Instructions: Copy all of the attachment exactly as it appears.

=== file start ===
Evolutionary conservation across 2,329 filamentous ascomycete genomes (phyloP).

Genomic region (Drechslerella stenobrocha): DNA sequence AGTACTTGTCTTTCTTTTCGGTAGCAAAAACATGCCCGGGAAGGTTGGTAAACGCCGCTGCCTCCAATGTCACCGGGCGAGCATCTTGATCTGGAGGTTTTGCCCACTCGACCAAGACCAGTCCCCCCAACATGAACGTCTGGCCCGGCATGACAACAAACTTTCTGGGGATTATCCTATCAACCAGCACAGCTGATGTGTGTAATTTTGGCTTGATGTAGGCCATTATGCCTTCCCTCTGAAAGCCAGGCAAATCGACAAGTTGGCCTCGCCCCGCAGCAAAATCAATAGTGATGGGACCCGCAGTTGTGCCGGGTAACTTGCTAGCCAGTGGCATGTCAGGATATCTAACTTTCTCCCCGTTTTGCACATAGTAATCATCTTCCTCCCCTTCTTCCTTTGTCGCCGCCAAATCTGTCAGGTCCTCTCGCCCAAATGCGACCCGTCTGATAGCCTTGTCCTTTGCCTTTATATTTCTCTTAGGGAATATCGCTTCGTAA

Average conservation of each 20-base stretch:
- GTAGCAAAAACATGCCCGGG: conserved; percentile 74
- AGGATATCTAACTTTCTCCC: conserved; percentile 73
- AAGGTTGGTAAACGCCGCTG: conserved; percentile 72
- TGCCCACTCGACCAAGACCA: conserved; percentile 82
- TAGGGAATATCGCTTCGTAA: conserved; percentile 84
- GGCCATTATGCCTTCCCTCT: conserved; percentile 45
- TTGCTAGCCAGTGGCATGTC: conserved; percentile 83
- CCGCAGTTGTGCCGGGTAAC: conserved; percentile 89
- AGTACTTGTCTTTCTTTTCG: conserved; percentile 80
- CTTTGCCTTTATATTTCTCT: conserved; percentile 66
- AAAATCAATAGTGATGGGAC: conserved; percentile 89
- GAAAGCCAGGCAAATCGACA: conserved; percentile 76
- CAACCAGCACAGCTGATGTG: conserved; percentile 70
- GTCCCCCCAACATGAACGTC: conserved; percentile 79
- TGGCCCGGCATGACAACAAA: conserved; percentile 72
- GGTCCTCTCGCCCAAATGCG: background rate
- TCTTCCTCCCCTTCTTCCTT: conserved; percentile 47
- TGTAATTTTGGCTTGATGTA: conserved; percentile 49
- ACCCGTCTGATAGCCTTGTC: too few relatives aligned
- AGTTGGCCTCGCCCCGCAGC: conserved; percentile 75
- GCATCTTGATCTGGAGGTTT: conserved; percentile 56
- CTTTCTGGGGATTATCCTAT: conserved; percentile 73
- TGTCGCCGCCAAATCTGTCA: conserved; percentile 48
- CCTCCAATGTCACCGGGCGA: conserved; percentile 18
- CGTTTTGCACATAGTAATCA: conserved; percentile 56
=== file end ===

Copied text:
Evolutionary conservation across 2,329 filamentous ascomycete genomes (phyloP).

Genomic region (Drechslerella stenobrocha): DNA sequence AGTACTTGTCTTTCTTTTCGGTAGCAAAAACATGCCCGGGAAGGTTGGTAAACGCCGCTGCCTCCAATGTCACCGGGCGAGCATCTTGATCTGGAGGTTTTGCCCACTCGACCAAGACCAGTCCCCCCAACATGAACGTCTGGCCCGGCATGACAACAAACTTTCTGGGGATTATCCTATCAACCAGCACAGCTGATGTGTGTAATTTTGGCTTGATGTAGGCCATTATGCCTTCCCTCTGAAAGCCAGGCAAATCGACAAGTTGGCCTCGCCCCGCAGCAAAATCAATAGTGATGGGACCCGCAGTTGTGCCGGGTAACTTGCTAGCCAGTGGCATGTCAGGATATCTAACTTTCTCCCCGTTTTGCACATAGTAATCATCTTCCTCCCCTTCTTCCTTTGTCGCCGCCAAATCTGTCAGGTCCTCTCGCCCAAATGCGACCCGTCTGATAGCCTTGTCCTTTGCCTTTATATTTCTCTTAGGGAATATCGCTTCGTAA

Average conservation of each 20-base stretch:
- GTAGCAAAAACATGCCCGGG: conserved; percentile 74
- AGGATATCTAACTTTCTCCC: conserved; percentile 73
- AAGGTTGGTAAACGCCGCTG: conserved; percentile 72
- TGCCCACTCGACCAAGACCA: conserved; percentile 82
- TAGGGAATATCGCTTCGTAA: conserved; percentile 84
- GGCCATTATGCCTTCCCTCT: conserved; percentile 45
- TTGCTAGCCAGTGGCATGTC: conserved; percentile 83
- CCGCAGTTGTGCCGGGTAAC: conserved; percentile 89
- AGTACTTGTCTTTCTTTTCG: conserved; percentile 80
- CTTTGCCTTTATATTTCTCT: conserved; percentile 66
- AAAATCAATAGTGATGGGAC: conserved; percentile 89
- GAAAGCCAGGCAAATCGACA: conserved; percentile 76
- CAACCAGCACAGCTGATGTG: conserved; percentile 70
- GTCCCCCCAACATGAACGTC: conserved; percentile 79
- TGGCCCGGCATGACAACAAA: conserved; percentile 72
- GGTCCTCTCGCCCAAATGCG: background rate
- TCTTCCTCCCCTTCTTCCTT: conserved; percentile 47
- TGTAATTTTGGCTTGATGTA: conserved; percentile 49
- ACCCGTCTGATAGCCTTGTC: too few relatives aligned
- AGTTGGCCTCGCCCCGCAGC: conserved; percentile 75
- GCATCTTGATCTGGAGGTTT: conserved; percentile 56
- CTTTCTGGGGATTATCCTAT: conserved; percentile 73
- TGTCGCCGCCAAATCTGTCA: conserved; percentile 48
- CCTCCAATGTCACCGGGCGA: conserved; percentile 18
- CGTTTTGCACATAGTAATCA: conserved; percentile 56